As I’ve written before, employers have way too much power over workers. While bosses have every right — and the duty — to fire those who abuse other employees at their current workplace, they shouldn’t be allowed to punish anyone for actions, no matter how heinous, that took place outside the workplace or at a previous job. Otherwise we wind up with insane politically-oriented censorship firings like the case of the neo-Nazi dude who never shared his views at his job at a pizzeria, yet got canned after he was photographed in Charlottesville, and the liberal woman whose marketing company employer let her go after she gave the finger to Trump’s motorcade — while biking, not at work.

Sexual harassers and assaulters should face prison time. So should false accusers. But bosses need to mind their own business — at their own business.

(Ted Rall (Twitter: @tedrall) is author of “Trump: A Graphic Biography,” an examination of the life of the Republican presidential nominee in comics form. You can support Ted’s hard-hitting political cartoons and columns and see his work first by sponsoring his work on Patreon.)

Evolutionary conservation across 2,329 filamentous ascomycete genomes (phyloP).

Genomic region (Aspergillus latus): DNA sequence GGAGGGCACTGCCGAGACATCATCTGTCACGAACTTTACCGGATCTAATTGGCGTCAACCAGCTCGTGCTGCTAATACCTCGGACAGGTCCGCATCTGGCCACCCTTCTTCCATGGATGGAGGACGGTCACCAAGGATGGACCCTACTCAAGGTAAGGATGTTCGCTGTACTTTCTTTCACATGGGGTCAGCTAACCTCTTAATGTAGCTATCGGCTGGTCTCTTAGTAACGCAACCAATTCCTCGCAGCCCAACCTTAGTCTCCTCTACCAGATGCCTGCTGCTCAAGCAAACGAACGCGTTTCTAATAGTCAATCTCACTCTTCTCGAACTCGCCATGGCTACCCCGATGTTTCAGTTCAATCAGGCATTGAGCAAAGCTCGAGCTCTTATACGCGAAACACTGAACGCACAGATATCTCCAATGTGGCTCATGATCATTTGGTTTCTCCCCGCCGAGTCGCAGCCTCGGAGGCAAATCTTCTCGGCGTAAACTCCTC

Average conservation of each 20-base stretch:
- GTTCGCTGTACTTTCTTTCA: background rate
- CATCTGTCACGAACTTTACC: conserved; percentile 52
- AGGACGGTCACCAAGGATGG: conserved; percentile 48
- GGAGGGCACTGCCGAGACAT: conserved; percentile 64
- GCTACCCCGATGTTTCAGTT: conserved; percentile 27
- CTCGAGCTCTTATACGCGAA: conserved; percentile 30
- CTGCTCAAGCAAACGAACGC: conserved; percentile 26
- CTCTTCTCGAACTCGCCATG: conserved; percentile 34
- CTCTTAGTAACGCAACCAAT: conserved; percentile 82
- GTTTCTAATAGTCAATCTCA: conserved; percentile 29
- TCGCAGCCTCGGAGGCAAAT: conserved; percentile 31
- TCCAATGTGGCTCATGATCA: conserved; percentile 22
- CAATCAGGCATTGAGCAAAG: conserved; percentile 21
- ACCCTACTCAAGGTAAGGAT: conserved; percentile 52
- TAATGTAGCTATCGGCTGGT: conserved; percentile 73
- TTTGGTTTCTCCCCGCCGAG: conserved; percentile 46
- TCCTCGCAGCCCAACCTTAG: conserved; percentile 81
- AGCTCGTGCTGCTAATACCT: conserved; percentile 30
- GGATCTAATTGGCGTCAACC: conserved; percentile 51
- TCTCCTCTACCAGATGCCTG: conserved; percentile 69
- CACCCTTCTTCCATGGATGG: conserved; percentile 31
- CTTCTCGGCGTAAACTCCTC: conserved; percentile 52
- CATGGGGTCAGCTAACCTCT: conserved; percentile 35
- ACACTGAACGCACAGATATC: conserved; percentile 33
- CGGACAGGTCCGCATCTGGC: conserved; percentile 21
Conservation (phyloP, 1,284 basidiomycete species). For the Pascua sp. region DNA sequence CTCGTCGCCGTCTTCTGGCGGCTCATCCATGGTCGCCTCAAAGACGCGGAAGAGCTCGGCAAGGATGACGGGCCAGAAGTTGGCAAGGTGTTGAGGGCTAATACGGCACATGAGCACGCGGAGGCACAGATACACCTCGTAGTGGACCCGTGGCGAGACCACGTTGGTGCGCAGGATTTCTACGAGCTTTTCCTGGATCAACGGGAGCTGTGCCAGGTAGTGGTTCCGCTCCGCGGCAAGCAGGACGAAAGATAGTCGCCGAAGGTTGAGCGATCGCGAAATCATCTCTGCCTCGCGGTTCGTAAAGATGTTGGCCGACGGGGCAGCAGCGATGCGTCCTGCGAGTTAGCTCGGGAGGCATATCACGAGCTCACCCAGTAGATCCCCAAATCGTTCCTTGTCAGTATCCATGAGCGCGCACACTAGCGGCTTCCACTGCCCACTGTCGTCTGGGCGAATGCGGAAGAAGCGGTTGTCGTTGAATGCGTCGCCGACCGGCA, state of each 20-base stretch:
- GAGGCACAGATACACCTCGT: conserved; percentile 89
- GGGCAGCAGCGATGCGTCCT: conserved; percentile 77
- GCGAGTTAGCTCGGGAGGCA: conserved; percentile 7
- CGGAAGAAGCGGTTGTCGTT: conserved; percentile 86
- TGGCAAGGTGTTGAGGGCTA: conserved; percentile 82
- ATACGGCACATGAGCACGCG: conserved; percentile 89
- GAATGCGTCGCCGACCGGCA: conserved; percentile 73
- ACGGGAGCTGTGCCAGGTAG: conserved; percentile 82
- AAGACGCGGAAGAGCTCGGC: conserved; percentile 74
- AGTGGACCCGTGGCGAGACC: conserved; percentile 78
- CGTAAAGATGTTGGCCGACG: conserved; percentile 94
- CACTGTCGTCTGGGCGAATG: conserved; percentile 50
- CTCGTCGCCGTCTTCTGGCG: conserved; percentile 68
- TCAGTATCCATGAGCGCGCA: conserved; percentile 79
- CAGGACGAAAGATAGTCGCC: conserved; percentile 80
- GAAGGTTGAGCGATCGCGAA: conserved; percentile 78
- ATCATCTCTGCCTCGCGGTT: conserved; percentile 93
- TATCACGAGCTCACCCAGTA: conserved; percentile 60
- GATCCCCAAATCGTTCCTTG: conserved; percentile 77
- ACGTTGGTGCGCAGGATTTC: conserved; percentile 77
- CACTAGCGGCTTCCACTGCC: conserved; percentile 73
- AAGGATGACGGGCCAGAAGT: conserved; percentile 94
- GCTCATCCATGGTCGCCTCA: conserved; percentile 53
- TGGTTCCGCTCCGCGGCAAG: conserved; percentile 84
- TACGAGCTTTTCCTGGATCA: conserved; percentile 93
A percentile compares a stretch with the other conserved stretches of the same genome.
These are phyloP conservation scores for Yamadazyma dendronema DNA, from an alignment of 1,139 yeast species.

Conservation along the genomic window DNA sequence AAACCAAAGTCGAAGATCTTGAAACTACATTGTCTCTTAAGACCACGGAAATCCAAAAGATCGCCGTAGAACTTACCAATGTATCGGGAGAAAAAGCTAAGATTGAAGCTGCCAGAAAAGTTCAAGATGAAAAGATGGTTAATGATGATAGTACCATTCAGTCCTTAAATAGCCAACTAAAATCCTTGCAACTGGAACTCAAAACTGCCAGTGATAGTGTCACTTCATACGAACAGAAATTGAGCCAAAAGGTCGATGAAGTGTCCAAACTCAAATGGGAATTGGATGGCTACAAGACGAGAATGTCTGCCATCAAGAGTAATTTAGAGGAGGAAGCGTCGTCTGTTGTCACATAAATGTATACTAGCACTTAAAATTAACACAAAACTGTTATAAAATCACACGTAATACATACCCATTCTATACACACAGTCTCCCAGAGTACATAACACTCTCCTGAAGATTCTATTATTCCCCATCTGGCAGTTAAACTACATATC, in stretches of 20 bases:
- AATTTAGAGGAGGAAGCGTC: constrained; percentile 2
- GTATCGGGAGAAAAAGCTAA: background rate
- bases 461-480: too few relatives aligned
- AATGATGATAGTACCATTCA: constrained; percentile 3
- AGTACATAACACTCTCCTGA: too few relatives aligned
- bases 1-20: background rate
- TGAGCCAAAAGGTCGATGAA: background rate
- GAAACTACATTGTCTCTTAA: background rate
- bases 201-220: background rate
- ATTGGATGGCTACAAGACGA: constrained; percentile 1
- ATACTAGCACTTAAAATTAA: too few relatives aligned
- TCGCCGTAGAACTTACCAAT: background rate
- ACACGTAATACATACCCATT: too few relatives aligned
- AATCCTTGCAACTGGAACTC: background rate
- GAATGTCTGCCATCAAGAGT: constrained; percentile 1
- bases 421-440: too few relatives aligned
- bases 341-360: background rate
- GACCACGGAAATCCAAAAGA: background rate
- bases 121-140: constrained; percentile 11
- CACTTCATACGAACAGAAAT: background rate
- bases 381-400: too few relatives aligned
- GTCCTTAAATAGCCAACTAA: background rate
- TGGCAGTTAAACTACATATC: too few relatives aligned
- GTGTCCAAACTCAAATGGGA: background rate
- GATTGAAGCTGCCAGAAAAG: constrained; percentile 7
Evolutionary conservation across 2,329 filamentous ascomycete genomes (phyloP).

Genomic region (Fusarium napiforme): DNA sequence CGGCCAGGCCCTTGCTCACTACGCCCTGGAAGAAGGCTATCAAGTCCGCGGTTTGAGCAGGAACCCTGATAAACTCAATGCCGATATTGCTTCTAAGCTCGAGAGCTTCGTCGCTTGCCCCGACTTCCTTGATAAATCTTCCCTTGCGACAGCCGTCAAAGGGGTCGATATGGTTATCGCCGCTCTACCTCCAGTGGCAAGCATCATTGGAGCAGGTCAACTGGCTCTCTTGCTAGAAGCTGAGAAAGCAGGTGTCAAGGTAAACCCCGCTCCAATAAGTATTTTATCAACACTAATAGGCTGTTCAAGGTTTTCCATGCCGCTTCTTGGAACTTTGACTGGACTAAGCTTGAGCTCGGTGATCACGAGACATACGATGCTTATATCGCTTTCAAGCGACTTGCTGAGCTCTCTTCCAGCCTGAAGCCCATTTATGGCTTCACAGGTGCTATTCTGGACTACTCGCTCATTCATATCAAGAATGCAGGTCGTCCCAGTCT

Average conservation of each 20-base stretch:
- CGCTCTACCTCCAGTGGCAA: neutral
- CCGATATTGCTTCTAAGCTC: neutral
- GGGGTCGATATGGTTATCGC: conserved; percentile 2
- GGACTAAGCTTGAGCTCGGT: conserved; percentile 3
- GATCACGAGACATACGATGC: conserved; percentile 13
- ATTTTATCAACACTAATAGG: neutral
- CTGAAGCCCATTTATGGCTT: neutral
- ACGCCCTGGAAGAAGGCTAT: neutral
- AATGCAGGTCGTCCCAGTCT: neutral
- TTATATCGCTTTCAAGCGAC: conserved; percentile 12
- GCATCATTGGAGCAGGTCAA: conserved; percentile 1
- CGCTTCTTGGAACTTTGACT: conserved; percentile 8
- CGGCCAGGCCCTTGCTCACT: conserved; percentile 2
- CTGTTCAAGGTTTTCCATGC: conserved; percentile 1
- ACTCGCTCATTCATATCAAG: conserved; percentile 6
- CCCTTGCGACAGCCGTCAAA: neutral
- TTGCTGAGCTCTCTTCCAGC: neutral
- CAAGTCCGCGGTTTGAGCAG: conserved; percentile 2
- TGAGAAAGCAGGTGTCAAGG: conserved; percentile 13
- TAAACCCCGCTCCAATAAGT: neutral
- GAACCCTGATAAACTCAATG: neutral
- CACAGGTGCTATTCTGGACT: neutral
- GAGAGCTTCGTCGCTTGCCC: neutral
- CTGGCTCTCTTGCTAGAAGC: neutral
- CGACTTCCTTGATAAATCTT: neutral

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14 thoughts on “SYNDICATED COLUMN: Call H.R.? Why Not the Cops? The Weird Politics of Sexual Harassment

    • Well, as Ohio Democratic Party Chairman David Pepper said, “[T]his important conversation … is actually about harassment and abuse, not encounters between consenting adults.”

  1. What I can’t figure is, why is the knee-jerk response to these accusations, the standard-issue form of social shaming in the 21st century, to fire them from their jobs — including jobs where they didn’t do anything wrong?

    In case this isn’t fully rhetorical: I think the answer is mostly ass-covering. Same thing when there is a bomb threat – even when there is clearly nothing to it, some attempt at humor, some harmless schizophrenic person – authorities will feel compelled to act (e.g. evacuate needlessly) since in the remote case something should happen their ass would be on the line.

    So as long as they keep Spacey on payroll, they open themselves up to the charge of complicity – better to fire him and be done with him. Actually, the charge of complicity isn’t that far-fetched, I mean, management likely must have known, right? So by apparently over-reacting they may try to mask that they have been woefully under-reacting all along.

    For victims, the knowledge that their attacker lost their job hardly rises to the level of even minimal justice. Nor does it protect other women from falling prey as well. Any sanction short of a prison term for a rapist or a big-time sexual harasser is bound to feel trivial, as though society doesn’t weigh victimhood, as if victims are disposable.